I believe that psychiatry must reclaim the body. We should all be doing our own physical examinations on patients. We must overthrow the Victorian notion that all touch is sexual. The physical examination is a special moment of intimacy with patients. In examining their bodies, they often reveal concerns that would otherwise go unnoticed. I have found cancers on physical examinations that were being concealed by the patient. I have found skin diseases, the evidence of abuse in the form of bruises and other injuries, and, in the process of interacting through the exam, people have told me what is really bothering them. I believe psychiatrists must be doctors, too. We must stop hiding behind the Cartesian mind-body split and take control of the body.

When I present this idea at meetings, the inevitable response comes that we will be sued and charged with sexual assault. I note that it is we who have taught patients to think this way. Of course, every branch of medicine has doctors who abuse patients, and we are no exception, but the functions of the mind are manifest in and through the body, and we must examine the body to truly understand them. So, this is the sense through which our work is embodied. We understand that life is embodied and physical and that we have bodies so that we can be easily found (David Granger). Our bodies dutifully record the effects of the events of our lives. To recover from the effects of the events of our lives, we must address the body. We can do that through direct, hands on massage and manipulation, as in Cherokee bodywork, osteopathy, or tui nan. We can do it through embodied movement and dance therapies. We can do it through energy medicine, as in Reiki, Therapeutic Touch, or joh rei. We can do it through acupuncture or acupressure. But, however we do it, we must acknowledge the effect of a difficult life on the body (as well as the mind) and we are served if we liberate the body from the effects of these stressors and traumas even as we free the mind.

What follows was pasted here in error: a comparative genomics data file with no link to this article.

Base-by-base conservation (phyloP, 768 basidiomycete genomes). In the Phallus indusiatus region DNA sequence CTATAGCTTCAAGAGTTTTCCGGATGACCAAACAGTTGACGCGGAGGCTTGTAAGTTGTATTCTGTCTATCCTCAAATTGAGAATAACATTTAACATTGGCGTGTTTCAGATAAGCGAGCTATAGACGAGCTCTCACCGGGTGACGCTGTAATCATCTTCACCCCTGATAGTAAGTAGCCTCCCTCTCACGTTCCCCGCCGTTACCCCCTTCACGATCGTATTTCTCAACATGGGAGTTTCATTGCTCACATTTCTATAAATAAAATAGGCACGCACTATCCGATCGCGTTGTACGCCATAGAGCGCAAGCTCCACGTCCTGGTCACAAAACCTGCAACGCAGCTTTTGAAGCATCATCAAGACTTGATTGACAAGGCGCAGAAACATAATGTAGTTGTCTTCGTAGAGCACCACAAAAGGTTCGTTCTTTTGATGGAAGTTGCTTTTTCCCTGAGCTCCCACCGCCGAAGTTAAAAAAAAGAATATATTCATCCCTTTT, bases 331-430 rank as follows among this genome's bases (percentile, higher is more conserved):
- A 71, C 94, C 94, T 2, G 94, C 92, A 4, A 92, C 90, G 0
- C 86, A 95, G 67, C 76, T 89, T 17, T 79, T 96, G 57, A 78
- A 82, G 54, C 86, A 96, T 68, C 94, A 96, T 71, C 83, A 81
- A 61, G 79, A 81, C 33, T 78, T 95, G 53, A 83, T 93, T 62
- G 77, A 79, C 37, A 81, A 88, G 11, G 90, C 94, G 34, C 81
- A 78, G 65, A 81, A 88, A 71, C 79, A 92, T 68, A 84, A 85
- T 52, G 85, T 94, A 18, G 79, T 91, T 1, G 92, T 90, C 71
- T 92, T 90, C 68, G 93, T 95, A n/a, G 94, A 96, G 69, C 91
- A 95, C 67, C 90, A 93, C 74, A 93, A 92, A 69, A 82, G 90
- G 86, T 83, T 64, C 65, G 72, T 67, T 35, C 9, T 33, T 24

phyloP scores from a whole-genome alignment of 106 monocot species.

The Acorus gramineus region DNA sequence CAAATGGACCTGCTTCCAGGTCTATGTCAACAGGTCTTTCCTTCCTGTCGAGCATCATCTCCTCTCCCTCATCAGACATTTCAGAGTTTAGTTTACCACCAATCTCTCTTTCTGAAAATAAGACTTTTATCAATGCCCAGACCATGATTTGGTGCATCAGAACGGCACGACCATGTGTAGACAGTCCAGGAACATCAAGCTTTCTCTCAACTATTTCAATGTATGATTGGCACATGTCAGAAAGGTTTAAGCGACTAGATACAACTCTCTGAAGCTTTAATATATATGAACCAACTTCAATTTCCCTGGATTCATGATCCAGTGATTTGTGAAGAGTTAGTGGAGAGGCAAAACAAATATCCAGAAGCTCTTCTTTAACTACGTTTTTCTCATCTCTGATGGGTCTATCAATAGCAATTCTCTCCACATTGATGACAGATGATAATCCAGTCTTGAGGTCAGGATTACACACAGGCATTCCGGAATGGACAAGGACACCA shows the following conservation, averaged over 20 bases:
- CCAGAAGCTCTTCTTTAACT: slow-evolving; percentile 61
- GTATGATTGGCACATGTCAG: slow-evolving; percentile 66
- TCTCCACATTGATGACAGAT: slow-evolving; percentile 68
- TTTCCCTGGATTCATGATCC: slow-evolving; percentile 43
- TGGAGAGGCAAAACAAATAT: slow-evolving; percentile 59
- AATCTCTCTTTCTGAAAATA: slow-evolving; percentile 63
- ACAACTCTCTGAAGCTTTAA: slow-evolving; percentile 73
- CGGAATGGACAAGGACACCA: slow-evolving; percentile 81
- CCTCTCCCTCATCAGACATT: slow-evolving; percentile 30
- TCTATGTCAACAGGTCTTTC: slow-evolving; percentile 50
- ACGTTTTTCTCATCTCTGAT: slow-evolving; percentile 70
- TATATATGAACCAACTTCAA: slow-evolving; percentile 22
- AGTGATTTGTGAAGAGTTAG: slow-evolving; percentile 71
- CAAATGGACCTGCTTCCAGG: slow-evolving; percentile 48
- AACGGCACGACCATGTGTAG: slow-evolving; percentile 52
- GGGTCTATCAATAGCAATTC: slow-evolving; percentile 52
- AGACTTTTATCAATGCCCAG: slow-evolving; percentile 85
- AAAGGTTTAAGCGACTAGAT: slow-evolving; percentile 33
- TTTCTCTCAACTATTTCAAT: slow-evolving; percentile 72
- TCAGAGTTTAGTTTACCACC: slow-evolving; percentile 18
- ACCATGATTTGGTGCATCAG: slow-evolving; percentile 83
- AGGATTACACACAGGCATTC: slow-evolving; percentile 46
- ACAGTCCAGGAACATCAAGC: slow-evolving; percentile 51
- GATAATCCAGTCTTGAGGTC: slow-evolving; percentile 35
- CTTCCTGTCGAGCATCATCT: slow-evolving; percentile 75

Our therapy is decidedly narrative in the sense that we understand that humans and stories are interchangeable. We are the stories that live through us. We live through the stories we enact. Stories are the default mode of the human brain. We evolved to make story about the many people in our lives. Stories help us keep track of our many social relationships. They inform us about how to seek the good life and how to interpret the events of our life. Stories help us construct meaning in our lives and find a purpose to occupy our time. Stories are very important.